I was halfway through the morning dog walk, a little less than a mile from home, when I heard it. Subtle. In the distance. A faint fluttering of leaves in the treetops. I hoped the breeze would make it to the ground. It was a muggy morning, with intermittent sunshine coaxing wispy bits of fog from the low-lying grasses.
Then I heard it again. The sound was a little louder this time. No, not the sound of wind rustling leaves. This was a sound I never heard growing up in the treeless prairies of Nebraska. It is the sound raindrops make when they hit leaves. The tiniest splat. So tiny it can only be detected when there are millions of raindrops hitting millions of leaves.
“I hear the rain coming,” I told the dogs. “Let’s get home!”
I quickened my pace and dismissed the idea of running. Two dogs, hiking shoes, and no bra. If ever there were reasons not to run, I had plenty. As the sound intensified, I knew what was coming. The words “torrential downpour” popped into my head. I looked behind us and could see a sheet of water in the distance. There was no escape. This was going to be really bad.
A burst of wind, and my muscles tightened in anticipation. One huge drop hit my head, then two, then twenty all at once. This was not the gentle shower of a watering can, but the splash of water pouring from a bucket. Oh, my goodness! So loud, and so much water! My thoughts were racing, expecting a lightning strike or to be washed away by flood waters. Hurry! Hurry! Hurry! Get home!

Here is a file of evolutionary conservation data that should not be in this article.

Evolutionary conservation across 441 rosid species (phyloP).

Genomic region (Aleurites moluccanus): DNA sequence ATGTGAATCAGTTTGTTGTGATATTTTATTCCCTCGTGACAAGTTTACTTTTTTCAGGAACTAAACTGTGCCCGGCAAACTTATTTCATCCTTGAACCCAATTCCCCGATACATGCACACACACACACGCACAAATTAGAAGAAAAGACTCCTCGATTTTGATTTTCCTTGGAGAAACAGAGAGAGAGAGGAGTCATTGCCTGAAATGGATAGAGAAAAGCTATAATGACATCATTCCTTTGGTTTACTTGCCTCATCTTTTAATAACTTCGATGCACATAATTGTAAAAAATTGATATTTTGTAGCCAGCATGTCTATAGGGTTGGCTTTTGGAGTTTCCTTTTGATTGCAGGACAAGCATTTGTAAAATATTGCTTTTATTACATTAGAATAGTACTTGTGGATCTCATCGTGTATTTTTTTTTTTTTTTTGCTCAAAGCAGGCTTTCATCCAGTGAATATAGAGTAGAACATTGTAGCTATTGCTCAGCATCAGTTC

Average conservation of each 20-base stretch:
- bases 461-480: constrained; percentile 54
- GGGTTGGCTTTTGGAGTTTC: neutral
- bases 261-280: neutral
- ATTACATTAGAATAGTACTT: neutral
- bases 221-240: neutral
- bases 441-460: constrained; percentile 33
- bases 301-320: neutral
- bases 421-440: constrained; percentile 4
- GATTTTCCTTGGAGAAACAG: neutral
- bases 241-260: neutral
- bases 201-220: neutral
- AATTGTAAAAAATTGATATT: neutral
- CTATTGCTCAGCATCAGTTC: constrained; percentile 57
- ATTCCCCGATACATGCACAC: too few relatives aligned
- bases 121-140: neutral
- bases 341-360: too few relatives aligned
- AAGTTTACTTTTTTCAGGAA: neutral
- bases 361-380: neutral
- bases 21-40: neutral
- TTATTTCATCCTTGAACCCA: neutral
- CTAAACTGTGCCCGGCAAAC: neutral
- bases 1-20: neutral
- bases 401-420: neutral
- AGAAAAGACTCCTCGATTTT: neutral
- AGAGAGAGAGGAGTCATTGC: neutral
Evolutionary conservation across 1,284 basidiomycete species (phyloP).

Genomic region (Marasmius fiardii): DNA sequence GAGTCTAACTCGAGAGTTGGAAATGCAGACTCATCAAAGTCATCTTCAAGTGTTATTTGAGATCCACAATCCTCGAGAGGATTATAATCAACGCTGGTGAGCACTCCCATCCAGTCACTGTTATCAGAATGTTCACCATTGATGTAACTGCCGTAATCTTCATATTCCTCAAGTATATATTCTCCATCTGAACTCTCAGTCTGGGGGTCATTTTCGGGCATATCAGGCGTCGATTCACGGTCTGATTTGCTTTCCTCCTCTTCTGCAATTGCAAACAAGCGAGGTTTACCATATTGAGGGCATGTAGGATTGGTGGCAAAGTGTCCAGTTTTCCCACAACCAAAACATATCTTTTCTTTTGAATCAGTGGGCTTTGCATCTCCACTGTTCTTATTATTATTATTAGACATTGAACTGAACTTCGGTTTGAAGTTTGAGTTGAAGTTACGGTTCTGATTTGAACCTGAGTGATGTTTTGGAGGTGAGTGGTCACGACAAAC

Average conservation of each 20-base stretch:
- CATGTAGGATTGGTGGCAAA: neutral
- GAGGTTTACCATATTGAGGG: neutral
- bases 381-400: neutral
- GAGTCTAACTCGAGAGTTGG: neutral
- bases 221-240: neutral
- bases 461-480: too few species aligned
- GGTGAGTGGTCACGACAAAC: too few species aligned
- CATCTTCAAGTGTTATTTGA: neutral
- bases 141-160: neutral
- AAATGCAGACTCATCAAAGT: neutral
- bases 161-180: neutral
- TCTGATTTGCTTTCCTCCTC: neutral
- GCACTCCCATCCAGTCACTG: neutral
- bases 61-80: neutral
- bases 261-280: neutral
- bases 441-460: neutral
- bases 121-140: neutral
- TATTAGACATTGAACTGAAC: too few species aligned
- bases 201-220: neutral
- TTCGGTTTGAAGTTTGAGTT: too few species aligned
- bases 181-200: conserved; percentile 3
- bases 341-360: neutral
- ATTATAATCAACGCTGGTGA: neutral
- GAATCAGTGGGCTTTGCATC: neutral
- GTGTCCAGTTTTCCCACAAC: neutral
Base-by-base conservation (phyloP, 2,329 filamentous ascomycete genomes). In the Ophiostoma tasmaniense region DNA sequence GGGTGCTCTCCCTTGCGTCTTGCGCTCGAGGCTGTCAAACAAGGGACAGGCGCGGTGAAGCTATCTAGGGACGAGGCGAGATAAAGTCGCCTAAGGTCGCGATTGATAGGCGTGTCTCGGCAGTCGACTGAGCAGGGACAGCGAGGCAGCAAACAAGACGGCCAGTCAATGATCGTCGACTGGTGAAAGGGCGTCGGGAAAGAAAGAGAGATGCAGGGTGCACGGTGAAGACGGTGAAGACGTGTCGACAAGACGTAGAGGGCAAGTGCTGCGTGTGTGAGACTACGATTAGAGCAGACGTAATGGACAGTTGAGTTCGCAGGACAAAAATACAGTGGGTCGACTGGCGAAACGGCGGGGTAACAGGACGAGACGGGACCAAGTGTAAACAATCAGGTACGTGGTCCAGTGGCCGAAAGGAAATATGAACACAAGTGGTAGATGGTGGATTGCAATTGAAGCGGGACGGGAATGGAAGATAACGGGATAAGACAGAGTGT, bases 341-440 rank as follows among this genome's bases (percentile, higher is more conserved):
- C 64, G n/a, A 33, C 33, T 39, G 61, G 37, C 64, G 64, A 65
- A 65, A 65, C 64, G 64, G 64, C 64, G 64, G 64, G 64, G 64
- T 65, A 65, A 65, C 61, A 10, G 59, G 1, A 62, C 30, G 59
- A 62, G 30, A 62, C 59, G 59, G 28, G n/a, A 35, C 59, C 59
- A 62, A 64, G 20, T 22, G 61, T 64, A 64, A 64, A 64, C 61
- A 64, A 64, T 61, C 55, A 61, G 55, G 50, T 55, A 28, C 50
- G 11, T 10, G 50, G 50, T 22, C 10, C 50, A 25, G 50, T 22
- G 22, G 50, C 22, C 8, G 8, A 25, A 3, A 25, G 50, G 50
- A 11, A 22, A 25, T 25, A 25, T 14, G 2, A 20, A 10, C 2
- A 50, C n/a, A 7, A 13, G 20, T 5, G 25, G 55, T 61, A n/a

And then, within 15 seconds, the rain stopped. I waited for a second wave, but that was it. I marveled as the tiny, yet powerful storm moved on. The dogs shook themselves, and I laughed, swiping the dripping hair out of my face. It felt more like getting hit with a water balloon than a rain storm.
Before we got to our driveway, the sun was out again, and I saw something sparkle on the ground. A quarter and a nickel. Wow! Thirty times more money than I usually find on a morning walk. This feels like my lucky day.